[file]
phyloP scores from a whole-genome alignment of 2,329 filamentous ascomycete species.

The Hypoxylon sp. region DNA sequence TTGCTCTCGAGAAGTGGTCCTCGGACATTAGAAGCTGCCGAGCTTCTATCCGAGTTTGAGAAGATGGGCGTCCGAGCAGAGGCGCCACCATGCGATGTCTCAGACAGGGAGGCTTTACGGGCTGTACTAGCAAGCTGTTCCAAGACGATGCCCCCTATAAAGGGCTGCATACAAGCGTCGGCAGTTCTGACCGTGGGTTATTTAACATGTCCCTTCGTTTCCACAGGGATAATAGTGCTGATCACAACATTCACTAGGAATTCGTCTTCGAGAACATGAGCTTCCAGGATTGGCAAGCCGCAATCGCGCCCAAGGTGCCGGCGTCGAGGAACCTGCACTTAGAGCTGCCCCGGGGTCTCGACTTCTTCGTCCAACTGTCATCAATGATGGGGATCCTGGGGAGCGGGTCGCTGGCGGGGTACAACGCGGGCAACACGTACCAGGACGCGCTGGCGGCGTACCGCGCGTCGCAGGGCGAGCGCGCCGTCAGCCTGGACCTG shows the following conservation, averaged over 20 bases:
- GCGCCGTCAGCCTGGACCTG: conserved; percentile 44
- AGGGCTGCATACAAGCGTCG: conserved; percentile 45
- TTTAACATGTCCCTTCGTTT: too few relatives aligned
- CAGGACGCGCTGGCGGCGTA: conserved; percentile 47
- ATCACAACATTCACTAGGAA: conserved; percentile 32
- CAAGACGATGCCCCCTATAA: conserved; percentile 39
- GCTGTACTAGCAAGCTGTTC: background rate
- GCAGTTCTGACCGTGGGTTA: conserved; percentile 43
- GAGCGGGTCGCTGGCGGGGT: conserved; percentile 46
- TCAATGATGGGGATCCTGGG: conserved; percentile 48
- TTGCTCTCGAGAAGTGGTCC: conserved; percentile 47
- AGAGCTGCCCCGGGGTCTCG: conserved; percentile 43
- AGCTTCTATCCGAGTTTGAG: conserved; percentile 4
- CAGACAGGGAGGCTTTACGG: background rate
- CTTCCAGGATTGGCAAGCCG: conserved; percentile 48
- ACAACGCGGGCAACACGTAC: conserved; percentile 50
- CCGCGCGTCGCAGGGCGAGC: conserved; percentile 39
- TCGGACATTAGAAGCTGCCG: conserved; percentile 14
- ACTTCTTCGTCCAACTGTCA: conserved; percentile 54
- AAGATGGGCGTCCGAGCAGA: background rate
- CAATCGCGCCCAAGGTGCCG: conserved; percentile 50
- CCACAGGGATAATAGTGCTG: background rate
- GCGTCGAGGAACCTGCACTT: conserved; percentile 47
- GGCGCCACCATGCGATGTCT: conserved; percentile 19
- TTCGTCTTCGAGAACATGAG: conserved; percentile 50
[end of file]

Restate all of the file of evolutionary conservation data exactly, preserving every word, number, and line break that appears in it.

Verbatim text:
phyloP scores from a whole-genome alignment of 2,329 filamentous ascomycete species.

The Hypoxylon sp. region DNA sequence TTGCTCTCGAGAAGTGGTCCTCGGACATTAGAAGCTGCCGAGCTTCTATCCGAGTTTGAGAAGATGGGCGTCCGAGCAGAGGCGCCACCATGCGATGTCTCAGACAGGGAGGCTTTACGGGCTGTACTAGCAAGCTGTTCCAAGACGATGCCCCCTATAAAGGGCTGCATACAAGCGTCGGCAGTTCTGACCGTGGGTTATTTAACATGTCCCTTCGTTTCCACAGGGATAATAGTGCTGATCACAACATTCACTAGGAATTCGTCTTCGAGAACATGAGCTTCCAGGATTGGCAAGCCGCAATCGCGCCCAAGGTGCCGGCGTCGAGGAACCTGCACTTAGAGCTGCCCCGGGGTCTCGACTTCTTCGTCCAACTGTCATCAATGATGGGGATCCTGGGGAGCGGGTCGCTGGCGGGGTACAACGCGGGCAACACGTACCAGGACGCGCTGGCGGCGTACCGCGCGTCGCAGGGCGAGCGCGCCGTCAGCCTGGACCTG shows the following conservation, averaged over 20 bases:
- GCGCCGTCAGCCTGGACCTG: conserved; percentile 44
- AGGGCTGCATACAAGCGTCG: conserved; percentile 45
- TTTAACATGTCCCTTCGTTT: too few relatives aligned
- CAGGACGCGCTGGCGGCGTA: conserved; percentile 47
- ATCACAACATTCACTAGGAA: conserved; percentile 32
- CAAGACGATGCCCCCTATAA: conserved; percentile 39
- GCTGTACTAGCAAGCTGTTC: background rate
- GCAGTTCTGACCGTGGGTTA: conserved; percentile 43
- GAGCGGGTCGCTGGCGGGGT: conserved; percentile 46
- TCAATGATGGGGATCCTGGG: conserved; percentile 48
- TTGCTCTCGAGAAGTGGTCC: conserved; percentile 47
- AGAGCTGCCCCGGGGTCTCG: conserved; percentile 43
- AGCTTCTATCCGAGTTTGAG: conserved; percentile 4
- CAGACAGGGAGGCTTTACGG: background rate
- CTTCCAGGATTGGCAAGCCG: conserved; percentile 48
- ACAACGCGGGCAACACGTAC: conserved; percentile 50
- CCGCGCGTCGCAGGGCGAGC: conserved; percentile 39
- TCGGACATTAGAAGCTGCCG: conserved; percentile 14
- ACTTCTTCGTCCAACTGTCA: conserved; percentile 54
- AAGATGGGCGTCCGAGCAGA: background rate
- CAATCGCGCCCAAGGTGCCG: conserved; percentile 50
- CCACAGGGATAATAGTGCTG: background rate
- GCGTCGAGGAACCTGCACTT: conserved; percentile 47
- GGCGCCACCATGCGATGTCT: conserved; percentile 19
- TTCGTCTTCGAGAACATGAG: conserved; percentile 50